It is of course hard to verify whether a user has the item in hand. Using other websites and datasources as a reference alongside an original item is all good in my opinion, as long as the data is verified from the original object. There are guidelines for images as well. Watermarks, copyright and readability are the most important things there.

If you suspect that submissions are being entirely based on third party sources you can politely ask the user in history comments on the submissions perhaps?

p.s. @EK_ Is there any reason for using all caps in these titles? It is generally perceived as text shouting (https://en.wikipedia.org/wiki/All_caps#Association_with_shouting). I at least take it as irritating and confrontational if not combative

I at least take it as irritating and confrontational if not combative

Let it out, brother. It will be OK. Peace!

Let it out, brother. It will be OK. Peace!

Thanks, I'll be fine. JUST perpetually PUZZLED by the ODD capitalization CHOICES

There are guidelines for images as well. Watermarks, copyright and readability are the most important things there.

How about web source images. As far as I know the common Discogs rule is use scans or pics from actual copy. I see lots and lots of images taken from the web, showing front and spine from an angle. Most of those submissions don’t have images of back cover and/or disc, which make it impossible to check.

How about web source images.

There are some guidelines for images too: https://www.filmo.gs/wiki/filmogs-image-guidelines

By uploading images to Filmogs you agree that the image meets one of the following requirements:

  • Image is Public Domain (expired copyright or public from inception).
  • You own the rights to the image and agree to make it available via CC0 "No Rights Reserved" license.
  • Image is already made available through a CC0 "No Rights Reserved" license.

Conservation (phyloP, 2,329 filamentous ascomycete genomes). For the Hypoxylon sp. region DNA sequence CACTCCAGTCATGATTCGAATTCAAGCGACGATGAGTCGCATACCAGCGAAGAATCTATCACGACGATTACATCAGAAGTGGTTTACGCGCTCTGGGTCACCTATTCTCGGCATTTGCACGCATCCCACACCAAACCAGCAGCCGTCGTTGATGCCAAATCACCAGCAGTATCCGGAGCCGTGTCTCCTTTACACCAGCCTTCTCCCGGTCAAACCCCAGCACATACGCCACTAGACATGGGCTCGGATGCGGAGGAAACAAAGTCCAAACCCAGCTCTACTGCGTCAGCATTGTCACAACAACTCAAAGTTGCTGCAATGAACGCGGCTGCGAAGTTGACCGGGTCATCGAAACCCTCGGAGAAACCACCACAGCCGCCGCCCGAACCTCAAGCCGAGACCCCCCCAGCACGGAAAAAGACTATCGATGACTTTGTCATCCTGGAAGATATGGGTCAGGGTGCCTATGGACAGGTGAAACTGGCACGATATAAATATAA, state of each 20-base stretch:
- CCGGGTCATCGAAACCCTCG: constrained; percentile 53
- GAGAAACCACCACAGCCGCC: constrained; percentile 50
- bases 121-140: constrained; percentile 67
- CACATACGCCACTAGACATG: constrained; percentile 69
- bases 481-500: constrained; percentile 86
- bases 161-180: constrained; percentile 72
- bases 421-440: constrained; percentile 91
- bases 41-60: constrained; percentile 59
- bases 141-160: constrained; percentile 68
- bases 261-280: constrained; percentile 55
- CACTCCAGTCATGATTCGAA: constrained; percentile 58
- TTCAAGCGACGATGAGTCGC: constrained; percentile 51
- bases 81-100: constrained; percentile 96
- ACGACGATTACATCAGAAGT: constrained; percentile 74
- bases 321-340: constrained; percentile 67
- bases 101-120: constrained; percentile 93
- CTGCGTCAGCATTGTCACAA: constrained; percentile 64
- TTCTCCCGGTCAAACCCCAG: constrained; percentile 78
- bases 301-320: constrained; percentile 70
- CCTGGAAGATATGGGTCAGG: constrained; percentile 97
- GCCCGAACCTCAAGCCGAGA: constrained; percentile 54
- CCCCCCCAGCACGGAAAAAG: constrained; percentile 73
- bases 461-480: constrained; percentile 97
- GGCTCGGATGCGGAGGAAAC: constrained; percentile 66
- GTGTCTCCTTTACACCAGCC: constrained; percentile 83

• Fair Use - any image representing a physical or digital product (e.g., cover art, label scans, packaging, liner notes).

With the images it is really hard to tell programmatically if the image is a phone snapshot, a scan or downloaded from the internet. So we need to build up guidelines and consensus on what kind of images are needed, I think this is best "enforced" at a community/human level, not by code.

We are planning to add more suggestions and information about the kinds of images we want to to the image upload form.

One can easily tell if an image is sourced from online retailer, etc.

Example:

https://www.filmo.gs/release/65048-10-000-bc

image search

https://www.amazon.ca/10-000-Widescreen-Full-Screen/dp/B0012Q732O

NOTE: This exact same image was found on multiple online retailers and sites about DVD/Blu-ray releases.

One can easily tell if an image is sourced from online retailer, etc.

Yes humans can. My point was that it is hard for computers to do at a scale.

I would guess that images such as the one you linked to EK_ fall under fair use. But that a better quality one could have been used for that submission and that a good submission should include more pictures with more detail (back cover, spine, disc, barcode etc).

my apologies if the following query is not related to this page. I have a csv. file list of 300 blu-ray films i would like to add to filmogs which do not exist at the moment on filmogs. is it possible for me to upload a csv. file to filmogs? i know that Reverb LP has a function whereby you can upload a csv file of your discogs listings directly to the reverb site.

Hi coolectibles.toronto,
We don't currently have a csv upload option, the only way to add an item to the database is to submit each item individually